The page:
- Dean Pees talked about analytics and young coaches yesterday
- The Atlanta Falcons defensive coordinator gave the type of insight you’d expect from an old man named “Pees”
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The NFL’s most unfortunately named coach gave his thoughts on the younger generation today. His comments were just about as crotchety as you’d expect from a man who has made it through life with the name “Pees”.
Dean Pees was speaking at an Atlanta Falcons press conference yesterday when he offered his views on the entitlement of young coaches and, of course, analytics.
“I think the younger generation of coaches feel a little entitled,” Pees said. “I think they’re spoiled. . . . Go work in a high school, go work in a Division III school where you’ve got to mow the grass, you’ve got to line the field. You’ve got to do all those things, then you’ll appreciate what you have when you have it. Instead of being 25 years old and wondering why I’m not a coordinator already in the NFL. I went to the NFL at 55 years old. . . . I felt like I paid my dues. And I feel like it made me a better coach, made me a better teacher. I was a school teacher. Learned how to teach. . . . I look at guys now, they can’t stand up in front of the room and talk to people.”
Unsurprisingly, the conversation about the younger generation turned to analytics.
“The computer told you that,” Pees said of decisions made during games. “When did the computer know what the weather was? Whether it was raining, whether the wind was blowing. Whether you were playing good on defense. OK, they say, ‘Well, it’s a two-point game. Should you go for it on fourth down?’ Well, I don’t know. Is the score 42-40 or 6-3? It makes a difference. . . . If they’re playing great defense, don’t. If they’re playing lousy defense, yes. The computer doesn’t tell you that.”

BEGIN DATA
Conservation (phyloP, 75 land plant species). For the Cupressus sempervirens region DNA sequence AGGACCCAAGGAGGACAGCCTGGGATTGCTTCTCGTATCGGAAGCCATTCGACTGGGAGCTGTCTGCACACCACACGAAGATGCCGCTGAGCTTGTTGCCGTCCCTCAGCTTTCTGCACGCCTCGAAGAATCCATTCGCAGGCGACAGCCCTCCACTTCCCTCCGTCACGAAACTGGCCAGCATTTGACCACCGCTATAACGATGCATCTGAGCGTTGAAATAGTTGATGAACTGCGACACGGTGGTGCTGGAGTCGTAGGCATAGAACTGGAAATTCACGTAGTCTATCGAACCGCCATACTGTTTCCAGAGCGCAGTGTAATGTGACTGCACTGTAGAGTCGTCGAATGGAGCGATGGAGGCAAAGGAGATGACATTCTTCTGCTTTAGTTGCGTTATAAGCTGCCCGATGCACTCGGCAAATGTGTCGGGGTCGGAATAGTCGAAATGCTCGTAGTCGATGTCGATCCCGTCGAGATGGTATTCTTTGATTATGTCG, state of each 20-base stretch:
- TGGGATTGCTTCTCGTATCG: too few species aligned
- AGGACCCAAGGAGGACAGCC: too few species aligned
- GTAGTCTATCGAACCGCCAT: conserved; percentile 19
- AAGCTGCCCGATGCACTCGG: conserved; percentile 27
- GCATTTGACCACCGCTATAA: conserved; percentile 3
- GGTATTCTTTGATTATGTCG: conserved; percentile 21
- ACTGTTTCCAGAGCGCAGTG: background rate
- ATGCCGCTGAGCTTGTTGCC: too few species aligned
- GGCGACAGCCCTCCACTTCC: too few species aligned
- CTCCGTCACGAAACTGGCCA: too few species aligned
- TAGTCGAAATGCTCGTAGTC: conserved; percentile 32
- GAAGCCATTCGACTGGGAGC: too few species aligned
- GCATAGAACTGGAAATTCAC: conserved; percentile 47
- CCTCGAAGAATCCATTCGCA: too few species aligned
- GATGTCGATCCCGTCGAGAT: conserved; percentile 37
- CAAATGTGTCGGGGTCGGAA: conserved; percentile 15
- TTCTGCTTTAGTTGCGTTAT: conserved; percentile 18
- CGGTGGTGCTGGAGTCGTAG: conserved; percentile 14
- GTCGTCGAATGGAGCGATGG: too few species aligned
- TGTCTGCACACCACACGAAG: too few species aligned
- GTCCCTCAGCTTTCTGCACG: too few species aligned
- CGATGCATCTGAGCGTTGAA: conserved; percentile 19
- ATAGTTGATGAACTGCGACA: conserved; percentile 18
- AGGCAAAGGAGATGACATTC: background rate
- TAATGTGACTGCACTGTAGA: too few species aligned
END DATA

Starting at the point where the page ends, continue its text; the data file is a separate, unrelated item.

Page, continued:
The thing that strikes me in this quote is that Dean Pees thinks computers don’t know the weather. Has he never used the weather app? How does he decide if he can wear shorts when he leaves home?It is, however, completely reasonable to think that application of analytics should be based off of live observation.
His first quote seems a bit more far-fetched. I have a hard time seeing a correlation between lawns mowed or fields lined and coaching success. I’ll have to check the numbers to confirm.